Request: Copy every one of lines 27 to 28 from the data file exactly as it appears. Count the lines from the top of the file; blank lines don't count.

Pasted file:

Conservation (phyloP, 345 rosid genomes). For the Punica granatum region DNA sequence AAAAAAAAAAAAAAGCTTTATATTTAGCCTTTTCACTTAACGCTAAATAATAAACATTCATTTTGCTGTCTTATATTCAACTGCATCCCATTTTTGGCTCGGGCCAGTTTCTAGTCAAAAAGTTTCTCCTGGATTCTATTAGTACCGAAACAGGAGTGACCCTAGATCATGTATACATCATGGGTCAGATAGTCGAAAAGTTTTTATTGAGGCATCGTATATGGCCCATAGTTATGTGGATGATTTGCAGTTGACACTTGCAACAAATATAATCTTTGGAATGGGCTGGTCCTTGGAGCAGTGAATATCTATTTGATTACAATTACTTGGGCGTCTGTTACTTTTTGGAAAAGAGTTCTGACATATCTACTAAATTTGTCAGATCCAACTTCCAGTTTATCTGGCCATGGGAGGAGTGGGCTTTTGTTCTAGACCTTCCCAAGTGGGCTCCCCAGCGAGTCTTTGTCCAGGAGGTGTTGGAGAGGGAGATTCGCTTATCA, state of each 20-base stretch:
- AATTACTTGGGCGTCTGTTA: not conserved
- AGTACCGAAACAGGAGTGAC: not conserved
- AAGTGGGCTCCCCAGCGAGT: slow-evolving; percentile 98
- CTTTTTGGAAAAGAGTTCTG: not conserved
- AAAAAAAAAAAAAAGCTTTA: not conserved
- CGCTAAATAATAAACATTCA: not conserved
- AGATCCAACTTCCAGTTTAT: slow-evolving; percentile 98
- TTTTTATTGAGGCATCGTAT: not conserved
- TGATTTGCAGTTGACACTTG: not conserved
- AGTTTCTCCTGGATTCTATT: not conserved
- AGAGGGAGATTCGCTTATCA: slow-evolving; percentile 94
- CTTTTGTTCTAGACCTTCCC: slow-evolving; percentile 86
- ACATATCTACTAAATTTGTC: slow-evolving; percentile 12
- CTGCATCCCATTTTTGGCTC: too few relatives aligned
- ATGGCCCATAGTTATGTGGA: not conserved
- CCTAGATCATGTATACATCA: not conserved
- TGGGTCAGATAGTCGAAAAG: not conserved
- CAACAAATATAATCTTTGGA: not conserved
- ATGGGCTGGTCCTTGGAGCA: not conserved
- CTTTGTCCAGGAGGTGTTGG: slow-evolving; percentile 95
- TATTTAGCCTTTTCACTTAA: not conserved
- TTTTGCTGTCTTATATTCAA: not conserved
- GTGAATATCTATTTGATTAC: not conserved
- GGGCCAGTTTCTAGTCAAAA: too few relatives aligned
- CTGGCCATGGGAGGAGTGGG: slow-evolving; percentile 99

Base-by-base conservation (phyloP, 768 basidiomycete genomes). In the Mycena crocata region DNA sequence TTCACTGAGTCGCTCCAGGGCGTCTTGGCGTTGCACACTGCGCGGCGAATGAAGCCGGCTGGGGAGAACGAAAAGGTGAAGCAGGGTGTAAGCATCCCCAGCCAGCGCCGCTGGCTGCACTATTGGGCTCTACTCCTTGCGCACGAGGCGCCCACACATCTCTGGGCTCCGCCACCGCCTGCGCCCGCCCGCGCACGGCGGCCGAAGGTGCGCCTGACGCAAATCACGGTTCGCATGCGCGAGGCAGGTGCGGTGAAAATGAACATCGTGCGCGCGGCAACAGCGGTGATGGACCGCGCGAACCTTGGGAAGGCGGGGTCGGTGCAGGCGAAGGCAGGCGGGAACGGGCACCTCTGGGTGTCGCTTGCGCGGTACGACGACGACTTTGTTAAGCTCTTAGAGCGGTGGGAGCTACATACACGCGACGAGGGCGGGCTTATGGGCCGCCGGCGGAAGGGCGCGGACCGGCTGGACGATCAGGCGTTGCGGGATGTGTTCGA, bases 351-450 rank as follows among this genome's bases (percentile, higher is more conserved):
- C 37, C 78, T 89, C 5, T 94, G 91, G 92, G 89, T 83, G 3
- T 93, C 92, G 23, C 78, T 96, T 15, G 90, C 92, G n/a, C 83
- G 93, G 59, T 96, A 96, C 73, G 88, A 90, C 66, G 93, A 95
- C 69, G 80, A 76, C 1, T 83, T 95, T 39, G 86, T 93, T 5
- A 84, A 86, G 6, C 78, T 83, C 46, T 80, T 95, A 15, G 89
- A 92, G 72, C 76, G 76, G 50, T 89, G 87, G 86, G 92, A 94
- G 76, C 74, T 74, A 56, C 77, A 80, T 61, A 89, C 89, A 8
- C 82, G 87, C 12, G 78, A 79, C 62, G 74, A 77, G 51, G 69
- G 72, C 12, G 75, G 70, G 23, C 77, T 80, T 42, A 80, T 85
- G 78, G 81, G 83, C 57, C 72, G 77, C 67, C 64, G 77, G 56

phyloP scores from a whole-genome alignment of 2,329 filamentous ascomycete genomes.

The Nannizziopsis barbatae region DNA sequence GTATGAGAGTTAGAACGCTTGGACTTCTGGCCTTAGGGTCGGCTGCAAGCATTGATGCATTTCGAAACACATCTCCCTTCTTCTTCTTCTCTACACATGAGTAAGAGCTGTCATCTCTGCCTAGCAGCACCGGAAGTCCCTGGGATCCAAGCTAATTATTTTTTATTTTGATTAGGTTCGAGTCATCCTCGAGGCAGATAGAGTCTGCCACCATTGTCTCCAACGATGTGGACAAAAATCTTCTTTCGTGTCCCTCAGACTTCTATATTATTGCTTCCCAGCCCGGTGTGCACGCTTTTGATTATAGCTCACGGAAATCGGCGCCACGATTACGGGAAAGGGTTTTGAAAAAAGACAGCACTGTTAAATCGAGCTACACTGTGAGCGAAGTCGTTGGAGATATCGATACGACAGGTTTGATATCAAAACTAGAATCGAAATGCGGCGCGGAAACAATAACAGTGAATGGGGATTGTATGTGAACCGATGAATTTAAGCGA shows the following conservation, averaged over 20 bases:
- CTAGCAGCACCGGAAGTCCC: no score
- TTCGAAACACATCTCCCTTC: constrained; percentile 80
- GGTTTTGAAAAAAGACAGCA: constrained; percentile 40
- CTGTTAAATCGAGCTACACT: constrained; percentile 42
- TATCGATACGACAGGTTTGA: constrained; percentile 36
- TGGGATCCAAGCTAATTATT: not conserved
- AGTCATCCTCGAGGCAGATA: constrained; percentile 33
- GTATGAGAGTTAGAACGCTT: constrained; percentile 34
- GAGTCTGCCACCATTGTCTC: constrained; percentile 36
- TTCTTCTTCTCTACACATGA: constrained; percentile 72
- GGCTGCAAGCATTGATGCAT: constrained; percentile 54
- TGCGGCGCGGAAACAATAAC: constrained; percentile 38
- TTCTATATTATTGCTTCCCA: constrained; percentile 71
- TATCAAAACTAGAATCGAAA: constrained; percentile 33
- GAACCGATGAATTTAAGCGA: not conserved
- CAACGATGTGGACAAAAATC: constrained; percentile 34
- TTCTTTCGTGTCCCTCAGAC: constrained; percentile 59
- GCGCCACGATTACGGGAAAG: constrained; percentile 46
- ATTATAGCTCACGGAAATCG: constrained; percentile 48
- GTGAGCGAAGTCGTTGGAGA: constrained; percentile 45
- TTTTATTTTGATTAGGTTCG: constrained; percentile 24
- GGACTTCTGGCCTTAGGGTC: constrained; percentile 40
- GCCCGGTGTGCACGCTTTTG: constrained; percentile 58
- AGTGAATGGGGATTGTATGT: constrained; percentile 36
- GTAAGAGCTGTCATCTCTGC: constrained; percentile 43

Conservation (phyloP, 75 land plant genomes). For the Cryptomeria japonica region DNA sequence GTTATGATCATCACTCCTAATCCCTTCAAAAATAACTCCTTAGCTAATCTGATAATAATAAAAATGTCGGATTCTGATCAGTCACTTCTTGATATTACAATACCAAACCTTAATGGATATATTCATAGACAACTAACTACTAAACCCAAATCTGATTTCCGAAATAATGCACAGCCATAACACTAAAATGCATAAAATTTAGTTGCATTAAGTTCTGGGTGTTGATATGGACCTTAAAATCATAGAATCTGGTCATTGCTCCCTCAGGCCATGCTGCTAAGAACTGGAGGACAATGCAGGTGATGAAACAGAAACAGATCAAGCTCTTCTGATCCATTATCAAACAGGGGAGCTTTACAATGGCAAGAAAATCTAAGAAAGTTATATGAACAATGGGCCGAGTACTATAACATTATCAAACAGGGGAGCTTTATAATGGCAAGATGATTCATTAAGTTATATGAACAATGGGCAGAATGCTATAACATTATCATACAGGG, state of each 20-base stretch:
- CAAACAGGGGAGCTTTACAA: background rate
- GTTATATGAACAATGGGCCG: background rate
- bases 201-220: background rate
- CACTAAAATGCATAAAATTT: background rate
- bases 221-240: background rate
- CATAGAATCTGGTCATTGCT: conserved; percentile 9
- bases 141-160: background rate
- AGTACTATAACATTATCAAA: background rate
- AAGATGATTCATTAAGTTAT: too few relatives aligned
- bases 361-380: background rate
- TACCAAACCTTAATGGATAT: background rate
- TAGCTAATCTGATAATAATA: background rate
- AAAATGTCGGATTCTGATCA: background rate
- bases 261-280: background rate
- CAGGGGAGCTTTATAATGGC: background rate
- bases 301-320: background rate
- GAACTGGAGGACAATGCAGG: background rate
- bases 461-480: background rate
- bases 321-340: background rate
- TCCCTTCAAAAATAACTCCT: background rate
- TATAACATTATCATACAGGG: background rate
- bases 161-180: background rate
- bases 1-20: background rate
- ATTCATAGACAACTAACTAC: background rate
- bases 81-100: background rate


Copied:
Base-by-base conservation (phyloP, 768 basidiomycete genomes). In the Mycena crocata region DNA sequence TTCACTGAGTCGCTCCAGGGCGTCTTGGCGTTGCACACTGCGCGGCGAATGAAGCCGGCTGGGGAGAACGAAAAGGTGAAGCAGGGTGTAAGCATCCCCAGCCAGCGCCGCTGGCTGCACTATTGGGCTCTACTCCTTGCGCACGAGGCGCCCACACATCTCTGGGCTCCGCCACCGCCTGCGCCCGCCCGCGCACGGCGGCCGAAGGTGCGCCTGACGCAAATCACGGTTCGCATGCGCGAGGCAGGTGCGGTGAAAATGAACATCGTGCGCGCGGCAACAGCGGTGATGGACCGCGCGAACCTTGGGAAGGCGGGGTCGGTGCAGGCGAAGGCAGGCGGGAACGGGCACCTCTGGGTGTCGCTTGCGCGGTACGACGACGACTTTGTTAAGCTCTTAGAGCGGTGGGAGCTACATACACGCGACGAGGGCGGGCTTATGGGCCGCCGGCGGAAGGGCGCGGACCGGCTGGACGATCAGGCGTTGCGGGATGTGTTCGA, bases 351-450 rank as follows among this genome's bases (percentile, higher is more conserved):
- C 37, C 78, T 89, C 5, T 94, G 91, G 92, G 89, T 83, G 3